B.W. from Montecito has a painting of colorful straw-hatted workers in a rice paddy, which she believes was purchased in Thailand. It is signed “Sujarit”: the artist is Sujarit Hirankul (1946-82). Most of this artist’s works were created in the late 1960’s and early 1970’s; Sujarit was a prolific painter of his day, selling such idyllic scenes to Western tourists.
This little painting is symptomatic of a global sea change in the art world, which is, briefly, the result of such romantic visions of a foreign, third world culture. Today the vision has changed to a newer, hipper brand of globalization. Which form of globalization suits a painting: consumer culture overlaid onto idealization, or conceptual culture, which teaches that art should be about a certain philosophy? This little painting tells the path into that story.
I come across many “genre” paintings like this, which sold to Western tourists coming to Southeast Asia in the mid 20th century. Artists such as Sujarit often painted delightful visions of Southeast Asian rural life, deceptively joyful and bright. However, life in Cambodia, Burma, Vietnam, Indonesia, Malaysia and Singapore, the “Mekong” area, was not joyful and bright in the 1960’s-70’s. Images like B.W.’s romanticized what Westerners nostalgically wanted to imagine. Not all those straw hats in the hot sun bent to labor were as golden as they are here portrayed. Yet many tourists to Southeast Asian bought such ‘innocent’ images. Why?
The aesthetic sea change that has happened in Southeast Asia means that art like Sujarit’s may never be painted quite like this, for sale to foreigners, again. Art, and painting, is today thinking of itself as “global,” all over the contemporary art world, and so is the artistic idea of a “concept” behind a work of art. Today South Asian contemporary art is globally aware of itself and its philosophy. This is due in part to the generation of artists who entered overseas art schools just when Sujarit was ending his career as a painter in Thailand (early 1980’s).
Gone today are visions of happy peasants laboring in rice paddies, this singular, childlike vision in art that was purchased by American tourists after the memories of the Vietnam War. Sujarit was a fine painter, and his paintings sell in the range of $1,000-3,000; some canvases of ‘happy workers’ sell for much more. But the ‘kind’ of painting, a good craftsman painting politically romanticized Mekong visions, is a thing of the past.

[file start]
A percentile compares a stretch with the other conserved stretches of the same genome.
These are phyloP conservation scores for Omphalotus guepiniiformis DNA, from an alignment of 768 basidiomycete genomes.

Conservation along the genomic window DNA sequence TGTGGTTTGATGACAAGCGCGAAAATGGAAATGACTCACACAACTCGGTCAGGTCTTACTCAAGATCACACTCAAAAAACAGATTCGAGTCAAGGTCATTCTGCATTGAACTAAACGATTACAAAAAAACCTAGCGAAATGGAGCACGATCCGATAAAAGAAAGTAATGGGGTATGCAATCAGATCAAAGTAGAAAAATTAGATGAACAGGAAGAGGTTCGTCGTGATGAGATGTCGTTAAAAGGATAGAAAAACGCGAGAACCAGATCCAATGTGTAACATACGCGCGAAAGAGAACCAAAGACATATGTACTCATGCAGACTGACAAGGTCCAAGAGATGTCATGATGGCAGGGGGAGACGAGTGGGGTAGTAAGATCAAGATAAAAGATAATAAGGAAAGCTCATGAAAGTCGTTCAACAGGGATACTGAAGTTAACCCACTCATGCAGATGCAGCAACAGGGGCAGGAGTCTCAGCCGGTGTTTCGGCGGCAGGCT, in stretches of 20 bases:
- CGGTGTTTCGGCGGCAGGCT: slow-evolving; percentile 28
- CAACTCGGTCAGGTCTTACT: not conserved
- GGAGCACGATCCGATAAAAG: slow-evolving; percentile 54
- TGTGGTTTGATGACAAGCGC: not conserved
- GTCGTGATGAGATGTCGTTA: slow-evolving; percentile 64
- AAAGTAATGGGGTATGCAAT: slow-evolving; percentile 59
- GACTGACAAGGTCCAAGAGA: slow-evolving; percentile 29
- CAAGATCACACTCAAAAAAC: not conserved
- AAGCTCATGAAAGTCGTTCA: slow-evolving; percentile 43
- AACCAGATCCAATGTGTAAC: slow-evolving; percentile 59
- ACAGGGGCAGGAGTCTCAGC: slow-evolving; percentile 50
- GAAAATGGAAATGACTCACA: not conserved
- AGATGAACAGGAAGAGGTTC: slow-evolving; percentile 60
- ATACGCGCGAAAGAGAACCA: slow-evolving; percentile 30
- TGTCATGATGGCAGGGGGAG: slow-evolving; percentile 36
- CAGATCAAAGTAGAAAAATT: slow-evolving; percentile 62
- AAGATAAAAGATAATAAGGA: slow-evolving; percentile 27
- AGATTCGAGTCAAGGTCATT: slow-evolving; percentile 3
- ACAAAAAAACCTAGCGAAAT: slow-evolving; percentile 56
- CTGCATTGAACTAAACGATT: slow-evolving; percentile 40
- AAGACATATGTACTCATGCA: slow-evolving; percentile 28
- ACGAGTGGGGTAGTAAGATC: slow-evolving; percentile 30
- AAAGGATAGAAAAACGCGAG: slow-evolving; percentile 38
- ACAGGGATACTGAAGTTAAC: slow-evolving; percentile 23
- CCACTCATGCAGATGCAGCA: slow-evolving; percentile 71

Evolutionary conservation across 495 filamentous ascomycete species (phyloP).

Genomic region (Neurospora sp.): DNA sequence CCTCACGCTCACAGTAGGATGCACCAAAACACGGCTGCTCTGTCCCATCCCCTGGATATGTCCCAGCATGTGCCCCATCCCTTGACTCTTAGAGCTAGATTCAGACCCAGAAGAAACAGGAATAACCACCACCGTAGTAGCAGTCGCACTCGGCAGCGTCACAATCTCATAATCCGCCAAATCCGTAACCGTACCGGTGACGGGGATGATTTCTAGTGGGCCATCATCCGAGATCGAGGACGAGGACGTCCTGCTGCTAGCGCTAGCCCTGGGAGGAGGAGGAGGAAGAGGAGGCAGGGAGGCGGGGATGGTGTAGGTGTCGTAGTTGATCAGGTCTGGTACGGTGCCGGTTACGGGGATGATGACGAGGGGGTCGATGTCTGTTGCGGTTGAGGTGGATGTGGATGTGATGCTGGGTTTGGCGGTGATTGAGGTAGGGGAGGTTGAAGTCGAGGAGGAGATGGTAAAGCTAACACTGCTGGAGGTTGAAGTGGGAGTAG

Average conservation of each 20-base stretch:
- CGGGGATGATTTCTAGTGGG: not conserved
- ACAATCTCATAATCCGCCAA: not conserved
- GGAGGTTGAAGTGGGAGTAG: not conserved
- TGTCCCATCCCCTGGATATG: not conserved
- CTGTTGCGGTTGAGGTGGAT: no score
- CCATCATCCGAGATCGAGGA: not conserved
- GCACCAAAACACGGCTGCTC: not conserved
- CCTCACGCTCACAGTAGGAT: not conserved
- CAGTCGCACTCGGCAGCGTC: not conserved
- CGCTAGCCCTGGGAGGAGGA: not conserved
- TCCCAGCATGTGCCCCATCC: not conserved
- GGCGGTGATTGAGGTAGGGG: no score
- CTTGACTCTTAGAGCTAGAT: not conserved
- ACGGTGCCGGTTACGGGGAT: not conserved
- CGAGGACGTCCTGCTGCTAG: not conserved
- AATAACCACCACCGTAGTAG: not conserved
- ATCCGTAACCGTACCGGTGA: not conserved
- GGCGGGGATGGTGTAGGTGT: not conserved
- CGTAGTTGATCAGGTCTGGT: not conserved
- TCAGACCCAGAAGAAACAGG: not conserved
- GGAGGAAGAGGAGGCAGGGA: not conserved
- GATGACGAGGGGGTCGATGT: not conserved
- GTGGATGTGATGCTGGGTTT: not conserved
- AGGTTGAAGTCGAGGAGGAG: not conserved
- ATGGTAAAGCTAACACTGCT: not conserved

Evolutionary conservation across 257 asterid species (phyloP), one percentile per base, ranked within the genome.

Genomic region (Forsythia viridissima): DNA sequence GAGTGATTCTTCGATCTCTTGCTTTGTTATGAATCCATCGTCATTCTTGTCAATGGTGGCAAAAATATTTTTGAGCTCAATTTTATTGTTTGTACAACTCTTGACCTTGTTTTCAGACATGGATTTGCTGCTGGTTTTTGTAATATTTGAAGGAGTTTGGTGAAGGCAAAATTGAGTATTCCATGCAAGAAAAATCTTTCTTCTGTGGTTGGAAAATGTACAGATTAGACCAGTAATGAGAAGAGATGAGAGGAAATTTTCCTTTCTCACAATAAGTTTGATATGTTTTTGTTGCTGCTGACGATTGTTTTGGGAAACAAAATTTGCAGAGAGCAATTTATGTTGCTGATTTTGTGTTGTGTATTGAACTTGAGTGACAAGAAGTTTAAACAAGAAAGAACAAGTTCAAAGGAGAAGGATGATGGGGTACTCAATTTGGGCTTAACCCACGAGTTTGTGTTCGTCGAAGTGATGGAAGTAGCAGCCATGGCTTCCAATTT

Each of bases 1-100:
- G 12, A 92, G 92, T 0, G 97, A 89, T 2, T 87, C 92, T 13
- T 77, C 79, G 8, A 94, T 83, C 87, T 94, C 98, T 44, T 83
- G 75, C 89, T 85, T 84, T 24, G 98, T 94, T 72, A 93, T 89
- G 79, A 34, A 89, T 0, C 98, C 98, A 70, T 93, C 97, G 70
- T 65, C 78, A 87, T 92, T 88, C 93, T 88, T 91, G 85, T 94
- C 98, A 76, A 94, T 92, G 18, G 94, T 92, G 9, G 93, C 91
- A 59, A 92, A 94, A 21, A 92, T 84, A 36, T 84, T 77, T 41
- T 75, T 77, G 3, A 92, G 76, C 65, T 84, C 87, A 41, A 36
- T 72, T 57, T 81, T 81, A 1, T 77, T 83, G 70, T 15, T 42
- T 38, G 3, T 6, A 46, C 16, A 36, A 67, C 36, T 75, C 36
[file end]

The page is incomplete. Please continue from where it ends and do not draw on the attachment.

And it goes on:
That style is itself an inherited style, a hangover from late 19th century. European visions of the happy farmhand or fisherman, smithy, or seamstress. The late 19th century “genre," meaning peasants and common folk in romanticized portrayals, style of painting gave birth to Sujarit’s happy Asian peasants, painted in the 1960-70’s, the happy colors applied with expert brush strokes. These canvases sold wherever Western tourists with dollars were found.
Contrast that art scene with the Southeast Asian art scene today. Singapore today is the center of a renaissance in contemporary art. The National Heritage Board sponsors the Singapore Art Museum as well as the New National Gallery. Hong Kong, too, has a 100-acre West Kowloon Cultural District anchored by a new $642 million contemporary art museum, M+ Pavilion. Gwangju, South Korea, opened its own huge state-sponsored Asian Culture Complex in 2016.
Sujarit’s work, being Thai art, comes from the only Southeast Asian nation that was never colonized, and New Siam today has a privately owned $24.6 million dollar Museum of Contemporary Art. Moreover, Thai artists are well represented in the major festivals of the contemporary art world. The famous Venice Biennale honored a modern contemporary Thai artist, Kamol Tassananchalee. Thailand has been represented in the Venice Biennale since 2003.
The sea change, from art such as we see in BW’s painting by Sujarit, to the burgeoning contemporary art scene in southeast Asia today, shows proof how far Thai artists today are from Sujarit’s “happy peasant” subject matter: in 2009, a Venice Biennale installation, aptly titled “Gondola al Paradiso Co., Ltd”, satirized former Thai artists' visions (such as Sujarit’s) of “Tourist Art.” In other words, art is the conveyor (the gondola) of a so- called Paradise, which is, ironically, trademarked Paradise, Ltd.
That is exactly the kind of art we see in B.W.’s lovely idyllic little canvas, which tells a story of assimilated cultural values in such an appealing way that Sujarit’s canvases have been known to sell for $6,000 on a good day at auction.
Certified appraiser for estates, inheritances and trusts.
Dr. Elizabeth Stewart's column appears every week in the Salon & Style section of the Santa Barbara News Press. Email her your questions and high-resolution photos at ElizabethAppraisals @ gmail.com
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